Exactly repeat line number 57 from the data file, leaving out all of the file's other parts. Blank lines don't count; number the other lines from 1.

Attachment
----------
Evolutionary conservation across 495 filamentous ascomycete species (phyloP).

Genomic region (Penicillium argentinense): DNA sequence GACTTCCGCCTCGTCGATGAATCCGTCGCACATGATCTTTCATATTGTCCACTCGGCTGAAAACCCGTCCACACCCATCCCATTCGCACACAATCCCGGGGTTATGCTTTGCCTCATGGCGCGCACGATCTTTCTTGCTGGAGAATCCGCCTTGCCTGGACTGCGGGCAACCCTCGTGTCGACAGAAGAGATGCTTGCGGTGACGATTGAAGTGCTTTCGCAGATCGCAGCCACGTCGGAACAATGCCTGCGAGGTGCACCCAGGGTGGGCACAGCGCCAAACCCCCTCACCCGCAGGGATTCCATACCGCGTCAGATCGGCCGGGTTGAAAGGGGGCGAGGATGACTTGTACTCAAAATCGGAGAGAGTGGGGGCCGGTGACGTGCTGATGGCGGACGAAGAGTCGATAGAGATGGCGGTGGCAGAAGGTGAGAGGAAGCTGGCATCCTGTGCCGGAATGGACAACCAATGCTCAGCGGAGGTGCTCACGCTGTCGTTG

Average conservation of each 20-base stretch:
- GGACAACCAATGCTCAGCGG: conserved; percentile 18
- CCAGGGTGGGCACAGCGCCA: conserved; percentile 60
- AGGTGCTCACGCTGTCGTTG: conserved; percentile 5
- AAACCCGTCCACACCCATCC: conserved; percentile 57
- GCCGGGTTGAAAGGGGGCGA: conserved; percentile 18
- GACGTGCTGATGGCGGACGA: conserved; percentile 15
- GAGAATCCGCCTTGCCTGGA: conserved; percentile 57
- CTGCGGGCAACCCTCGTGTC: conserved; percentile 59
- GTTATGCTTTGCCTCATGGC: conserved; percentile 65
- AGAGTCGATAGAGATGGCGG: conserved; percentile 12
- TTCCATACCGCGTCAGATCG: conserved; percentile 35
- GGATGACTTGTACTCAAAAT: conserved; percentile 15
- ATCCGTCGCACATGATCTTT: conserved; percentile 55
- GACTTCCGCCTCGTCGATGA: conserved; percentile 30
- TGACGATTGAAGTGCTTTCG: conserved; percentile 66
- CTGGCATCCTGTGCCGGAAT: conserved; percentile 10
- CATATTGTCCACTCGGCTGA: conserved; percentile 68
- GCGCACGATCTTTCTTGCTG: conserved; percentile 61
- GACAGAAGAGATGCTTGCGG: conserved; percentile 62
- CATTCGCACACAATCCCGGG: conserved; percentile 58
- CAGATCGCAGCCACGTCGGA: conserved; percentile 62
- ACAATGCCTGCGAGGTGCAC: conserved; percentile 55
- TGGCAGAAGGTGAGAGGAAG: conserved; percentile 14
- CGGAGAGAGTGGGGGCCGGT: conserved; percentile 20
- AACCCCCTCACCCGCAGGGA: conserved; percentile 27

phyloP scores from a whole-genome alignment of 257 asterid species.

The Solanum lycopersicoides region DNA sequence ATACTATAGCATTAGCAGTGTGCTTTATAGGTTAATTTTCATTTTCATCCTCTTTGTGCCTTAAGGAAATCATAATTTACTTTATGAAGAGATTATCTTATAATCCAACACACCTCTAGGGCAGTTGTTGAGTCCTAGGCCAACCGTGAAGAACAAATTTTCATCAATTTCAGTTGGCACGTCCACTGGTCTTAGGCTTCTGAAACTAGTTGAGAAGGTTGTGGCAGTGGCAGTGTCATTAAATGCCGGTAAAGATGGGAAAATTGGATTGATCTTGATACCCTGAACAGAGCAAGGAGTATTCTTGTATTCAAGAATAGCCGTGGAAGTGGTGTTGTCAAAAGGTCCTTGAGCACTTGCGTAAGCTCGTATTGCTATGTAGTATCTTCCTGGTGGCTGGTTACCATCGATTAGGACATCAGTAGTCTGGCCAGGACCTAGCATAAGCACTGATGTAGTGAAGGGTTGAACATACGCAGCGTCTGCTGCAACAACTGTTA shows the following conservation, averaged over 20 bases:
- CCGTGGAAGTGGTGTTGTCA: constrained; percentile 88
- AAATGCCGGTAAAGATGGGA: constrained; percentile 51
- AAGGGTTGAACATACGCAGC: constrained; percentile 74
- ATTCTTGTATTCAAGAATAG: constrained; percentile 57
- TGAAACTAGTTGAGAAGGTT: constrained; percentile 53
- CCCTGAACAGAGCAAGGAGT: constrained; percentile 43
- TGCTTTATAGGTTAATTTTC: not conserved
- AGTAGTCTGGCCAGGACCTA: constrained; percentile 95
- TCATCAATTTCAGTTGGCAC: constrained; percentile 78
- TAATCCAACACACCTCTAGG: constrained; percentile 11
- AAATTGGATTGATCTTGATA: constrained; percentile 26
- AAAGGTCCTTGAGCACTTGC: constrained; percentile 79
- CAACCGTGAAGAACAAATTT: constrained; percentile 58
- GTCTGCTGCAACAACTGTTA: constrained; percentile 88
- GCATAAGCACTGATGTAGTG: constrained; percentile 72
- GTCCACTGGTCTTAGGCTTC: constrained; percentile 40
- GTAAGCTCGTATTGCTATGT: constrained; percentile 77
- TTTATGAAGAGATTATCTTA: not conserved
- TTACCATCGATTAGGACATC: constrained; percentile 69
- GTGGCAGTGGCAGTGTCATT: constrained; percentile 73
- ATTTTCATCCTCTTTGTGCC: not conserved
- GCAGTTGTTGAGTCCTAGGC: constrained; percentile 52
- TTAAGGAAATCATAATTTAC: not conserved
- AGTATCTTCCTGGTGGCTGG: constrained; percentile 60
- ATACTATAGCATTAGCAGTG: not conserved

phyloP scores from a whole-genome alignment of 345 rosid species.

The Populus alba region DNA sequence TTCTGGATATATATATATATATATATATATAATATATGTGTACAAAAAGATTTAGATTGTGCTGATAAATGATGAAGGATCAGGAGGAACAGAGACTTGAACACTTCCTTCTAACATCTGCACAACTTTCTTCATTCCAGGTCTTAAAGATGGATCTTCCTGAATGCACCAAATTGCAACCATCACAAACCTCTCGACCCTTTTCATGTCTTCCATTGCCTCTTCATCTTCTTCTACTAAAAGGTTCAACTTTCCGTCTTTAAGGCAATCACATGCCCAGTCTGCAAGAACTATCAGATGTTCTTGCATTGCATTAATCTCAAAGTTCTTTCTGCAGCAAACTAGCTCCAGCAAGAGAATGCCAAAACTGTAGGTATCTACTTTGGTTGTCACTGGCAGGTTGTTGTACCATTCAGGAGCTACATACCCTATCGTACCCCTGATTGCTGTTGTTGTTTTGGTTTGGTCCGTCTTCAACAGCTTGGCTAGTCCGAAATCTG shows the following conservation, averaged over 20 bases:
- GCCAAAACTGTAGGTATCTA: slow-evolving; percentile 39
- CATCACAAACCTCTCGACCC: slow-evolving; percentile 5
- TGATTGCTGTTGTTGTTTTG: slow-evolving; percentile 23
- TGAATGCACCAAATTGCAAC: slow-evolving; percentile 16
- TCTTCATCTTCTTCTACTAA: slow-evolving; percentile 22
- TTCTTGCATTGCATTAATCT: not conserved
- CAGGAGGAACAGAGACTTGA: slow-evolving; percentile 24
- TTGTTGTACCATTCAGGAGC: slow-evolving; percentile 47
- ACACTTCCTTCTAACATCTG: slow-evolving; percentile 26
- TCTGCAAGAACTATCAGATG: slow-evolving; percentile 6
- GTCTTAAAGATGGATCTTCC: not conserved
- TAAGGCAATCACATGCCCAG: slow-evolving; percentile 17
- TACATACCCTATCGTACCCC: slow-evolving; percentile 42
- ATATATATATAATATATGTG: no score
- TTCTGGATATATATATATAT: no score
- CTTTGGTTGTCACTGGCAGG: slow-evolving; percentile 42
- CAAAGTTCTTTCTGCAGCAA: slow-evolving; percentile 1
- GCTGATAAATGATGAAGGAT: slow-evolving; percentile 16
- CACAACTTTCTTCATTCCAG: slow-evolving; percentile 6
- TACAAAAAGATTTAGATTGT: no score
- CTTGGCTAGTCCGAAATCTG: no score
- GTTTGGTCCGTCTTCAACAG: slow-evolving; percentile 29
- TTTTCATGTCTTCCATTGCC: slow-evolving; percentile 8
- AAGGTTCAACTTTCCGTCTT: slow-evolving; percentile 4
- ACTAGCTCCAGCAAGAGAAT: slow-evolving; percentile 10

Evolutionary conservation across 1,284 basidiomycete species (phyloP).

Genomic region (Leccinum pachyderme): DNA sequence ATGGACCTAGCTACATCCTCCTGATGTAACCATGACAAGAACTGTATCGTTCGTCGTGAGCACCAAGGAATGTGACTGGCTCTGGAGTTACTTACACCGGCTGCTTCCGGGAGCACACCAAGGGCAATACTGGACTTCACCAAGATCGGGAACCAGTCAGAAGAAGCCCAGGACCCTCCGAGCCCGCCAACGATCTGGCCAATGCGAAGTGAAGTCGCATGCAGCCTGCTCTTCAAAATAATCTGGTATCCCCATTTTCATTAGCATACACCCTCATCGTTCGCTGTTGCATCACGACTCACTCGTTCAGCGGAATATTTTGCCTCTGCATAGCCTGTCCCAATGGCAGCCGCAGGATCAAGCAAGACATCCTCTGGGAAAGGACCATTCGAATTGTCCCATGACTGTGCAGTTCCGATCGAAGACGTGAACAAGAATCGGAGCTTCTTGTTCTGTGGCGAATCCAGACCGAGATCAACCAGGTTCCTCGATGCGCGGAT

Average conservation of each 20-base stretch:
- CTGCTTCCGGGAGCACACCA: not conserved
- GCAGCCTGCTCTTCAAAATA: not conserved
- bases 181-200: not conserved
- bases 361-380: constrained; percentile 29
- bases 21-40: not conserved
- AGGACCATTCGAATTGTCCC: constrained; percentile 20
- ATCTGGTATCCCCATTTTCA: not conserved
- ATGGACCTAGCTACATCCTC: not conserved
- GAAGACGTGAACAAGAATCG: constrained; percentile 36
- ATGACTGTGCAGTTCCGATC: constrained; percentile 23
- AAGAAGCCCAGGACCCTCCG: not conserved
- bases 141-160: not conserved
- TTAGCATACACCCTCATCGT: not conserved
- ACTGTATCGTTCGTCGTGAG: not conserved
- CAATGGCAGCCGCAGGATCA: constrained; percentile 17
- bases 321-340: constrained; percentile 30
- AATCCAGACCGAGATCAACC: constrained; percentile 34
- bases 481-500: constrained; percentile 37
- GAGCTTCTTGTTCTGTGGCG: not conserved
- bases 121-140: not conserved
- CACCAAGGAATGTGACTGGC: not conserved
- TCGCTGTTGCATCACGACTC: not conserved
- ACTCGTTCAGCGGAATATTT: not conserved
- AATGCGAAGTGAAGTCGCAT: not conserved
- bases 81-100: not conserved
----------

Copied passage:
The Populus alba region DNA sequence TTCTGGATATATATATATATATATATATATAATATATGTGTACAAAAAGATTTAGATTGTGCTGATAAATGATGAAGGATCAGGAGGAACAGAGACTTGAACACTTCCTTCTAACATCTGCACAACTTTCTTCATTCCAGGTCTTAAAGATGGATCTTCCTGAATGCACCAAATTGCAACCATCACAAACCTCTCGACCCTTTTCATGTCTTCCATTGCCTCTTCATCTTCTTCTACTAAAAGGTTCAACTTTCCGTCTTTAAGGCAATCACATGCCCAGTCTGCAAGAACTATCAGATGTTCTTGCATTGCATTAATCTCAAAGTTCTTTCTGCAGCAAACTAGCTCCAGCAAGAGAATGCCAAAACTGTAGGTATCTACTTTGGTTGTCACTGGCAGGTTGTTGTACCATTCAGGAGCTACATACCCTATCGTACCCCTGATTGCTGTTGTTGTTTTGGTTTGGTCCGTCTTCAACAGCTTGGCTAGTCCGAAATCTG shows the following conservation, averaged over 20 bases: